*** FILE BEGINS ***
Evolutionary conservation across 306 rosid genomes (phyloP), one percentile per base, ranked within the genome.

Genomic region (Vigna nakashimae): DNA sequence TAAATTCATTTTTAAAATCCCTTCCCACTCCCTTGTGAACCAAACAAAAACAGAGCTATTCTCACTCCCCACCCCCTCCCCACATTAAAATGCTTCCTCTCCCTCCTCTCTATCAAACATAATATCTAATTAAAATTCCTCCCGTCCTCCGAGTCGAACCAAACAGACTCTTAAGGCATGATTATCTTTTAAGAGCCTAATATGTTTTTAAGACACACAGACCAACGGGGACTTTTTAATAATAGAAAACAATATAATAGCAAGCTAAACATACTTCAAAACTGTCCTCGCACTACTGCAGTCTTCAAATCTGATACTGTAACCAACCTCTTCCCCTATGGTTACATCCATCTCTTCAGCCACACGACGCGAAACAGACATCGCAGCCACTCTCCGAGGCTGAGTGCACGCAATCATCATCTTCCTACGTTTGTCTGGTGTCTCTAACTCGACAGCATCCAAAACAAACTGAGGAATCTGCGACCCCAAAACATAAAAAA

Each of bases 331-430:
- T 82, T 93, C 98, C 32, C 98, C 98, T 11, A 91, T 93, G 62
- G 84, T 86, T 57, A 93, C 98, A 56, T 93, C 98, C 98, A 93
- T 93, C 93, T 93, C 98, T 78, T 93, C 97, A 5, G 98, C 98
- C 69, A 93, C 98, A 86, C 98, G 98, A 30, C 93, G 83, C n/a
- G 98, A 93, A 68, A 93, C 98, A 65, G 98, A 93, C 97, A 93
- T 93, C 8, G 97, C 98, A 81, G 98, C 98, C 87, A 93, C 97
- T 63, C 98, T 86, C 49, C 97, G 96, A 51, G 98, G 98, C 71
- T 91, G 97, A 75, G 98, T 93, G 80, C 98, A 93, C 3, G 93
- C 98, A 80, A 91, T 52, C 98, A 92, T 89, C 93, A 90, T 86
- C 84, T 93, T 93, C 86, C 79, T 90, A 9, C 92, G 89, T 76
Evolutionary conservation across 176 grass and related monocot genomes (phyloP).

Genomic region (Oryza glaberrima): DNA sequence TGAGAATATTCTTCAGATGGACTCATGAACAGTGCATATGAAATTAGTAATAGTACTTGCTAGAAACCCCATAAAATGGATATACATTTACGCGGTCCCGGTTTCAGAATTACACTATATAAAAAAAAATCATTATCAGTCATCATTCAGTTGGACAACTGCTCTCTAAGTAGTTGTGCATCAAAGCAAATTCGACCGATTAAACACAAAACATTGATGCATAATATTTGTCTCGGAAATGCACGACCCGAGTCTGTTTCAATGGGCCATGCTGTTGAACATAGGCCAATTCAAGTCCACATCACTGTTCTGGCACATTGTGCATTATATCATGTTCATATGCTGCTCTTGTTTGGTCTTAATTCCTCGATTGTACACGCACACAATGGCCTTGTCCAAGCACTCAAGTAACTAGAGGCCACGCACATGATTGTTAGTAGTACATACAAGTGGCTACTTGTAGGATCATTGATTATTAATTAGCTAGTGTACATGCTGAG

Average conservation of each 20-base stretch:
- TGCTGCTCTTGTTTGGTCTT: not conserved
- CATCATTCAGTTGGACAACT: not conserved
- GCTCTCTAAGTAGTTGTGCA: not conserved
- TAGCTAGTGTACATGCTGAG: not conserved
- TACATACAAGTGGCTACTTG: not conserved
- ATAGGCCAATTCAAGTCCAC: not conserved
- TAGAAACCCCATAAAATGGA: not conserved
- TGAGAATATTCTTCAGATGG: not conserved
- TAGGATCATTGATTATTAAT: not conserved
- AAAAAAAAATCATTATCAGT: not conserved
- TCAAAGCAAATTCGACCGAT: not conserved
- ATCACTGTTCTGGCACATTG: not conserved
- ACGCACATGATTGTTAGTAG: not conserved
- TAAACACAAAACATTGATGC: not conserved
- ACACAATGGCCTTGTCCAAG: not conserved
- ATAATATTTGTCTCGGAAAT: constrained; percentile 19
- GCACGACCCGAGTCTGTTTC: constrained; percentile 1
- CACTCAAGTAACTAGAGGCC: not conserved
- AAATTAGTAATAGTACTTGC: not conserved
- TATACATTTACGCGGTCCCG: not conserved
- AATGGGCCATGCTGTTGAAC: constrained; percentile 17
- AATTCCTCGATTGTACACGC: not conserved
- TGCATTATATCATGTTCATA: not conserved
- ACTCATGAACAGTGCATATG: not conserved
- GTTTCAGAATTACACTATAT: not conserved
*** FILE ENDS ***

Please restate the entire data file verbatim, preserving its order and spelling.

Evolutionary conservation across 306 rosid genomes (phyloP), one percentile per base, ranked within the genome.

Genomic region (Vigna nakashimae): DNA sequence TAAATTCATTTTTAAAATCCCTTCCCACTCCCTTGTGAACCAAACAAAAACAGAGCTATTCTCACTCCCCACCCCCTCCCCACATTAAAATGCTTCCTCTCCCTCCTCTCTATCAAACATAATATCTAATTAAAATTCCTCCCGTCCTCCGAGTCGAACCAAACAGACTCTTAAGGCATGATTATCTTTTAAGAGCCTAATATGTTTTTAAGACACACAGACCAACGGGGACTTTTTAATAATAGAAAACAATATAATAGCAAGCTAAACATACTTCAAAACTGTCCTCGCACTACTGCAGTCTTCAAATCTGATACTGTAACCAACCTCTTCCCCTATGGTTACATCCATCTCTTCAGCCACACGACGCGAAACAGACATCGCAGCCACTCTCCGAGGCTGAGTGCACGCAATCATCATCTTCCTACGTTTGTCTGGTGTCTCTAACTCGACAGCATCCAAAACAAACTGAGGAATCTGCGACCCCAAAACATAAAAAA

Each of bases 331-430:
- T 82, T 93, C 98, C 32, C 98, C 98, T 11, A 91, T 93, G 62
- G 84, T 86, T 57, A 93, C 98, A 56, T 93, C 98, C 98, A 93
- T 93, C 93, T 93, C 98, T 78, T 93, C 97, A 5, G 98, C 98
- C 69, A 93, C 98, A 86, C 98, G 98, A 30, C 93, G 83, C n/a
- G 98, A 93, A 68, A 93, C 98, A 65, G 98, A 93, C 97, A 93
- T 93, C 8, G 97, C 98, A 81, G 98, C 98, C 87, A 93, C 97
- T 63, C 98, T 86, C 49, C 97, G 96, A 51, G 98, G 98, C 71
- T 91, G 97, A 75, G 98, T 93, G 80, C 98, A 93, C 3, G 93
- C 98, A 80, A 91, T 52, C 98, A 92, T 89, C 93, A 90, T 86
- C 84, T 93, T 93, C 86, C 79, T 90, A 9, C 92, G 89, T 76
Evolutionary conservation across 176 grass and related monocot genomes (phyloP).

Genomic region (Oryza glaberrima): DNA sequence TGAGAATATTCTTCAGATGGACTCATGAACAGTGCATATGAAATTAGTAATAGTACTTGCTAGAAACCCCATAAAATGGATATACATTTACGCGGTCCCGGTTTCAGAATTACACTATATAAAAAAAAATCATTATCAGTCATCATTCAGTTGGACAACTGCTCTCTAAGTAGTTGTGCATCAAAGCAAATTCGACCGATTAAACACAAAACATTGATGCATAATATTTGTCTCGGAAATGCACGACCCGAGTCTGTTTCAATGGGCCATGCTGTTGAACATAGGCCAATTCAAGTCCACATCACTGTTCTGGCACATTGTGCATTATATCATGTTCATATGCTGCTCTTGTTTGGTCTTAATTCCTCGATTGTACACGCACACAATGGCCTTGTCCAAGCACTCAAGTAACTAGAGGCCACGCACATGATTGTTAGTAGTACATACAAGTGGCTACTTGTAGGATCATTGATTATTAATTAGCTAGTGTACATGCTGAG

Average conservation of each 20-base stretch:
- TGCTGCTCTTGTTTGGTCTT: not conserved
- CATCATTCAGTTGGACAACT: not conserved
- GCTCTCTAAGTAGTTGTGCA: not conserved
- TAGCTAGTGTACATGCTGAG: not conserved
- TACATACAAGTGGCTACTTG: not conserved
- ATAGGCCAATTCAAGTCCAC: not conserved
- TAGAAACCCCATAAAATGGA: not conserved
- TGAGAATATTCTTCAGATGG: not conserved
- TAGGATCATTGATTATTAAT: not conserved
- AAAAAAAAATCATTATCAGT: not conserved
- TCAAAGCAAATTCGACCGAT: not conserved
- ATCACTGTTCTGGCACATTG: not conserved
- ACGCACATGATTGTTAGTAG: not conserved
- TAAACACAAAACATTGATGC: not conserved
- ACACAATGGCCTTGTCCAAG: not conserved
- ATAATATTTGTCTCGGAAAT: constrained; percentile 19
- GCACGACCCGAGTCTGTTTC: constrained; percentile 1
- CACTCAAGTAACTAGAGGCC: not conserved
- AAATTAGTAATAGTACTTGC: not conserved
- TATACATTTACGCGGTCCCG: not conserved
- AATGGGCCATGCTGTTGAAC: constrained; percentile 17
- AATTCCTCGATTGTACACGC: not conserved
- TGCATTATATCATGTTCATA: not conserved
- ACTCATGAACAGTGCATATG: not conserved
- GTTTCAGAATTACACTATAT: not conserved